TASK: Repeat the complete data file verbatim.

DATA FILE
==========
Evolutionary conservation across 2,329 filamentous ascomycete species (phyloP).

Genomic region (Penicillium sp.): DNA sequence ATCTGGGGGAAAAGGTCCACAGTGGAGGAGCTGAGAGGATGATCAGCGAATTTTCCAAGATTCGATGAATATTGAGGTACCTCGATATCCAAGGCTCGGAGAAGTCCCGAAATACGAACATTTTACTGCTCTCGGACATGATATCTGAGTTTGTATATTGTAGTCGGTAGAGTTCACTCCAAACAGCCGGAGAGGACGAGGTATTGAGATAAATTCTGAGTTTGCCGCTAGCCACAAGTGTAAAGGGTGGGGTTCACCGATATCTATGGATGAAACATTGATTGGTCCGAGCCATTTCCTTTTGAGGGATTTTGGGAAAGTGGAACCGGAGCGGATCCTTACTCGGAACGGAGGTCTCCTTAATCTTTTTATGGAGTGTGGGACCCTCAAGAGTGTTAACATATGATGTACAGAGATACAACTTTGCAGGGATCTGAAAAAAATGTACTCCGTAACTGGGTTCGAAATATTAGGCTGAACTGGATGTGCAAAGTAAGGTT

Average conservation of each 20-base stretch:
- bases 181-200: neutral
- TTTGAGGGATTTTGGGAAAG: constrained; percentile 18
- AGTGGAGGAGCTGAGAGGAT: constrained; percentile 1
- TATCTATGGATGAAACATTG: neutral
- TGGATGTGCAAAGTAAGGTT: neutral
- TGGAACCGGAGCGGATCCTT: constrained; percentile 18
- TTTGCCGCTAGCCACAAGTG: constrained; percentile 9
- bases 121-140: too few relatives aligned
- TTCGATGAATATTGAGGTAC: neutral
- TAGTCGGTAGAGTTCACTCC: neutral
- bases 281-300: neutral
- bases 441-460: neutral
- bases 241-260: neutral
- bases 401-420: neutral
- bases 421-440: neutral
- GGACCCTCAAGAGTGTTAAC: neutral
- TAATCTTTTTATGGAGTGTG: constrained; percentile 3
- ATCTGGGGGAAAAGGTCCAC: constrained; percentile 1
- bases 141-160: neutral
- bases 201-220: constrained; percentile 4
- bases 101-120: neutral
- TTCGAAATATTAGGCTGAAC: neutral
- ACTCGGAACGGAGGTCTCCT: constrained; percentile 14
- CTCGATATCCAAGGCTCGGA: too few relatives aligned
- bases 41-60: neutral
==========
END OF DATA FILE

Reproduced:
Evolutionary conservation across 2,329 filamentous ascomycete species (phyloP).

Genomic region (Penicillium sp.): DNA sequence ATCTGGGGGAAAAGGTCCACAGTGGAGGAGCTGAGAGGATGATCAGCGAATTTTCCAAGATTCGATGAATATTGAGGTACCTCGATATCCAAGGCTCGGAGAAGTCCCGAAATACGAACATTTTACTGCTCTCGGACATGATATCTGAGTTTGTATATTGTAGTCGGTAGAGTTCACTCCAAACAGCCGGAGAGGACGAGGTATTGAGATAAATTCTGAGTTTGCCGCTAGCCACAAGTGTAAAGGGTGGGGTTCACCGATATCTATGGATGAAACATTGATTGGTCCGAGCCATTTCCTTTTGAGGGATTTTGGGAAAGTGGAACCGGAGCGGATCCTTACTCGGAACGGAGGTCTCCTTAATCTTTTTATGGAGTGTGGGACCCTCAAGAGTGTTAACATATGATGTACAGAGATACAACTTTGCAGGGATCTGAAAAAAATGTACTCCGTAACTGGGTTCGAAATATTAGGCTGAACTGGATGTGCAAAGTAAGGTT

Average conservation of each 20-base stretch:
- bases 181-200: neutral
- TTTGAGGGATTTTGGGAAAG: constrained; percentile 18
- AGTGGAGGAGCTGAGAGGAT: constrained; percentile 1
- TATCTATGGATGAAACATTG: neutral
- TGGATGTGCAAAGTAAGGTT: neutral
- TGGAACCGGAGCGGATCCTT: constrained; percentile 18
- TTTGCCGCTAGCCACAAGTG: constrained; percentile 9
- bases 121-140: too few relatives aligned
- TTCGATGAATATTGAGGTAC: neutral
- TAGTCGGTAGAGTTCACTCC: neutral
- bases 281-300: neutral
- bases 441-460: neutral
- bases 241-260: neutral
- bases 401-420: neutral
- bases 421-440: neutral
- GGACCCTCAAGAGTGTTAAC: neutral
- TAATCTTTTTATGGAGTGTG: constrained; percentile 3
- ATCTGGGGGAAAAGGTCCAC: constrained; percentile 1
- bases 141-160: neutral
- bases 201-220: constrained; percentile 4
- bases 101-120: neutral
- TTCGAAATATTAGGCTGAAC: neutral
- ACTCGGAACGGAGGTCTCCT: constrained; percentile 14
- CTCGATATCCAAGGCTCGGA: too few relatives aligned
- bases 41-60: neutral